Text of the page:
Brazil’s largest and most prestigious international film festivals, Rio de Janeiro and Sao Paulo, have been instrumental in building film culture in the territory. And the events, which each attract around 250,000 cinema-goers every year, are also important business hubs, with local distributors looking for overseas titles and foreign visitors meeting producers and seeing the best in new Brazilian cinema.
“It is true that Avatar does not need our help,’’ says Ilda Santiago, director of the Rio de Janeiro International Film Festival which holds its 12th edition this year (September 23-October 7). “But there are so many films being made these days. And many of them get acquired for Brazil [after building] buzz in the festival. Local distributors look attentively to the audience favourites in our selection.’’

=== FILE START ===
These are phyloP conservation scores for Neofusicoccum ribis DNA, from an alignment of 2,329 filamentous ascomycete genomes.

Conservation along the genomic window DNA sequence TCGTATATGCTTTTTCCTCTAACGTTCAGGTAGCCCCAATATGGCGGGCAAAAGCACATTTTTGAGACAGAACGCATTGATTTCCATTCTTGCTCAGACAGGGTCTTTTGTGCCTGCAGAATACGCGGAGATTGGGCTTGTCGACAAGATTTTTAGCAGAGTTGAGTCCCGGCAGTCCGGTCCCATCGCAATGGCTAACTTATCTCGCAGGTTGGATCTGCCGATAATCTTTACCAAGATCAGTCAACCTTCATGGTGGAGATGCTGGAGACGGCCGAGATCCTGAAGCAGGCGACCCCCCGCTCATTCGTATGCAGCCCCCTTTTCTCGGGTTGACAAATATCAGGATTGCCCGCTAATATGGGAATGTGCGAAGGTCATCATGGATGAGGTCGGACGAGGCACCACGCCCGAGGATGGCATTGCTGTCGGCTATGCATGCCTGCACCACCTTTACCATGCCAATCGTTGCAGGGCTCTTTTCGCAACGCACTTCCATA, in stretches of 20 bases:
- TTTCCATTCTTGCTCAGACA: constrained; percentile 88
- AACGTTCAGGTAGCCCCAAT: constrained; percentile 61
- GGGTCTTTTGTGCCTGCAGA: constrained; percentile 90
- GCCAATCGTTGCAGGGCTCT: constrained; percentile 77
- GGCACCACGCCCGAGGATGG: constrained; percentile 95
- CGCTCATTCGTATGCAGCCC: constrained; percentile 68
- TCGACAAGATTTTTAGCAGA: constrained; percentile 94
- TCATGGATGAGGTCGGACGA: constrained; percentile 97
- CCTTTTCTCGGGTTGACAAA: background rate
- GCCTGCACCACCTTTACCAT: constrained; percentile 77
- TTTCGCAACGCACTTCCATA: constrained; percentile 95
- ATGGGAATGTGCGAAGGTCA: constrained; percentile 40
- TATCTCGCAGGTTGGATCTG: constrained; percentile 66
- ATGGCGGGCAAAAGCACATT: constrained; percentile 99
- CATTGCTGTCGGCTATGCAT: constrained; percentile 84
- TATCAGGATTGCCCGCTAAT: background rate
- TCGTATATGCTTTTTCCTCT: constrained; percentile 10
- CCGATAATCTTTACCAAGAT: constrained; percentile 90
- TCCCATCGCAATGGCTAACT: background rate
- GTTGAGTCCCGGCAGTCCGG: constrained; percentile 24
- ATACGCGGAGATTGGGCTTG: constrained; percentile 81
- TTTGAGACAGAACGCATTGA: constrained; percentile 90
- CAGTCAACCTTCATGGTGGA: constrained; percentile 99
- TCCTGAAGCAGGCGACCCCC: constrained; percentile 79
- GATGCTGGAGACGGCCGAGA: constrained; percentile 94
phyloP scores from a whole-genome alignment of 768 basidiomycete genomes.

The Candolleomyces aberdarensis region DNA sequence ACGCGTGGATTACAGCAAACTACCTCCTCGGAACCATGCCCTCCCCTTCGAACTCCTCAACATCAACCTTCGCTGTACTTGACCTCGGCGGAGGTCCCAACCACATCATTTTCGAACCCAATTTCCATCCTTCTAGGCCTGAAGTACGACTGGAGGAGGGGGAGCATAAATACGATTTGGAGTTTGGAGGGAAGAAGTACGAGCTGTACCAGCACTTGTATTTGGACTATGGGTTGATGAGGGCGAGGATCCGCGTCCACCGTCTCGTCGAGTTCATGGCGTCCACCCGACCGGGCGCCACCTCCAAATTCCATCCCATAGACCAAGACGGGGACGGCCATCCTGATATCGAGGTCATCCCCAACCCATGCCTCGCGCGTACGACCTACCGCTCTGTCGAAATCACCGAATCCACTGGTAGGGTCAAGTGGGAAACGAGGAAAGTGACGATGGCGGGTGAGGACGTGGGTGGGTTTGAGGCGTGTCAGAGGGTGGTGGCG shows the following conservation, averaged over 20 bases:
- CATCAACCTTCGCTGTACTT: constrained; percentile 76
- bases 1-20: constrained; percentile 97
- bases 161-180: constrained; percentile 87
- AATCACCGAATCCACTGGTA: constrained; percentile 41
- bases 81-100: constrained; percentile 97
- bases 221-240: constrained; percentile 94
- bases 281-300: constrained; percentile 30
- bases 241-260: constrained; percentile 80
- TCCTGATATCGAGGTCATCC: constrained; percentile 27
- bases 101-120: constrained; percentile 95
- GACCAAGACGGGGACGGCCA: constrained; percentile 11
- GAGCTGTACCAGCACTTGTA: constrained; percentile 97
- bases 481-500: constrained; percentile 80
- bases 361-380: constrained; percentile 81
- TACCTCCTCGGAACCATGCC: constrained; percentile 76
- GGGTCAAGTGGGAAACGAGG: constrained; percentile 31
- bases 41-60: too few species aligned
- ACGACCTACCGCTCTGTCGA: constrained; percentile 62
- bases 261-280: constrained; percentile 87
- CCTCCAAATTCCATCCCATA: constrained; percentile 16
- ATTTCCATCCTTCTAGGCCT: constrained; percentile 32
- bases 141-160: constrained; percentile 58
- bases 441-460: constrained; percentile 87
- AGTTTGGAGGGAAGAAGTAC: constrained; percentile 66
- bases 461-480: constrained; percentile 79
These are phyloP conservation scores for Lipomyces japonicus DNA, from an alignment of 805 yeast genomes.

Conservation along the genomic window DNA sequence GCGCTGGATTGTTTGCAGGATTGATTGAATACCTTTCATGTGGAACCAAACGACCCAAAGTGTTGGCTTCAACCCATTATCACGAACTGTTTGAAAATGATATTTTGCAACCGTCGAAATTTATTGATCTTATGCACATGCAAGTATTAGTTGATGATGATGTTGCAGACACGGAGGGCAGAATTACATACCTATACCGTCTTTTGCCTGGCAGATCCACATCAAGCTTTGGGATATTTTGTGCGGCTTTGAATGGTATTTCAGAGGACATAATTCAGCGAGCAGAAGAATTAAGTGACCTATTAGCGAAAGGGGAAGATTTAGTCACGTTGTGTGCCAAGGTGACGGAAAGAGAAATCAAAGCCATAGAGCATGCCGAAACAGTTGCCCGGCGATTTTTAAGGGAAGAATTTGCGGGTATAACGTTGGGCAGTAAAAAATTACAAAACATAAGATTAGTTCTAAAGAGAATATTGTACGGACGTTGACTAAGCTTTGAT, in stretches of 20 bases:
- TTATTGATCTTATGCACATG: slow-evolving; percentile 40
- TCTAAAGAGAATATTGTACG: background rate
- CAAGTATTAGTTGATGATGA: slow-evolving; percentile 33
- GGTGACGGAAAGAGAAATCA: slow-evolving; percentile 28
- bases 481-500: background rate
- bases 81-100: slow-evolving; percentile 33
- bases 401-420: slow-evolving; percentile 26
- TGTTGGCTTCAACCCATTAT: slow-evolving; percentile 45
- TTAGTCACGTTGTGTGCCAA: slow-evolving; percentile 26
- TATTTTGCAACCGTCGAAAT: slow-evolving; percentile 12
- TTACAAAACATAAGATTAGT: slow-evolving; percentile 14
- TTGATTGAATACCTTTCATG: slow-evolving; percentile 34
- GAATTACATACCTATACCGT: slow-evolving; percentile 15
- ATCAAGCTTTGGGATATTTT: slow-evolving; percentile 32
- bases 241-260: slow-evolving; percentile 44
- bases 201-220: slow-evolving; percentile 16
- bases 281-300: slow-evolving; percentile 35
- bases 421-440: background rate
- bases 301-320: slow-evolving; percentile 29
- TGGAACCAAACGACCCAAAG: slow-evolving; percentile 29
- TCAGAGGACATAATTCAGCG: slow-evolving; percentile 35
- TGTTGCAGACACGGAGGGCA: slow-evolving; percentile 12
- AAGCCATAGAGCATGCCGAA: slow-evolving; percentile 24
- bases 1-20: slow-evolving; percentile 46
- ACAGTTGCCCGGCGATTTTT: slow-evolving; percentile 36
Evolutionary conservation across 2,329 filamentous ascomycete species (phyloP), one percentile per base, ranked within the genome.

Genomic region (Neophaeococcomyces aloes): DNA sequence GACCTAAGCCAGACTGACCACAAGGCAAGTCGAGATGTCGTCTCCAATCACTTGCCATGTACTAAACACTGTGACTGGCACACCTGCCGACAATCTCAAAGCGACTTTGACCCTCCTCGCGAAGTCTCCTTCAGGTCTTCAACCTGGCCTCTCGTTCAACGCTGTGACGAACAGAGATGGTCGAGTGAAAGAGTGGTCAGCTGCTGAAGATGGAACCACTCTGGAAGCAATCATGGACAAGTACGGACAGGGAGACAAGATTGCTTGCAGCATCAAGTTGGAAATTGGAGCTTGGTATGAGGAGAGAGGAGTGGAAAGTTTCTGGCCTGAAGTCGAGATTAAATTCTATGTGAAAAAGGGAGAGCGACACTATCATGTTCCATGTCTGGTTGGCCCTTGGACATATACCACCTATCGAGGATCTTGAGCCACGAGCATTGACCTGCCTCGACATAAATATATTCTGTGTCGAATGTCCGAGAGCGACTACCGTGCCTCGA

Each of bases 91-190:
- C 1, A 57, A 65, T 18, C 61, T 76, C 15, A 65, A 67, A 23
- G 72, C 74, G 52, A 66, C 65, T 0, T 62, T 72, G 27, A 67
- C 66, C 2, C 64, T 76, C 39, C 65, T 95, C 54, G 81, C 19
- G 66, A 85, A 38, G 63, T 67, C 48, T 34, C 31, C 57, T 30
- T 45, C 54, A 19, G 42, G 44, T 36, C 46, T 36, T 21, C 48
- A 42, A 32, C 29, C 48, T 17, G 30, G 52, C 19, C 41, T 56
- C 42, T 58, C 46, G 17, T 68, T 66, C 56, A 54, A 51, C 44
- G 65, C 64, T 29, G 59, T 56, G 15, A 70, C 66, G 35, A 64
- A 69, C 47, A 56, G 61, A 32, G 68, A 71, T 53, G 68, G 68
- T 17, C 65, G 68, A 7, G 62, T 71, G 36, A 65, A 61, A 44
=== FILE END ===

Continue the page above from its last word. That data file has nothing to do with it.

Pick-ups after the Rio screenings have included Mira Nair’s Monsoon Wedding and Ricardo Van Steen’s The Samba Poet (Noel: Poeta Da Vila).
By focusing on independent cinema and diversity for the last 34 years, the Sao Paulo International Film Festival (October 22-November 4) is one of the most widely covered cultural events in Brazil. “The festival has helped the market to see there is an audience for arthouse films and foreign films besides the US ones,” says Renata de Almeida, who runs the festival with Leon Cakoff. “This diversity, which has worked in the festival, has also spread in the market. Today Brazil, especially Sao Paulo, has a great diversity of nationalities in its film releases.”
Sao Paulo and Rio are also key platforms for Brazilian films, with titles such as Elite Squad and Estomago: A Gastronomic Story having their first festival screenings at previous events.
“Our goal in Rio has always been to show how diverse our cinema has become,’’ says Santiago. “Many programmers from important international festivals attend Rio every year, so their presence also keeps Brazilian cinema alert about the foreign eyes looking at what we’re doing.”
For Santiago, Rio also has a major role in putting Brazilian film-makers in touch with the international industry.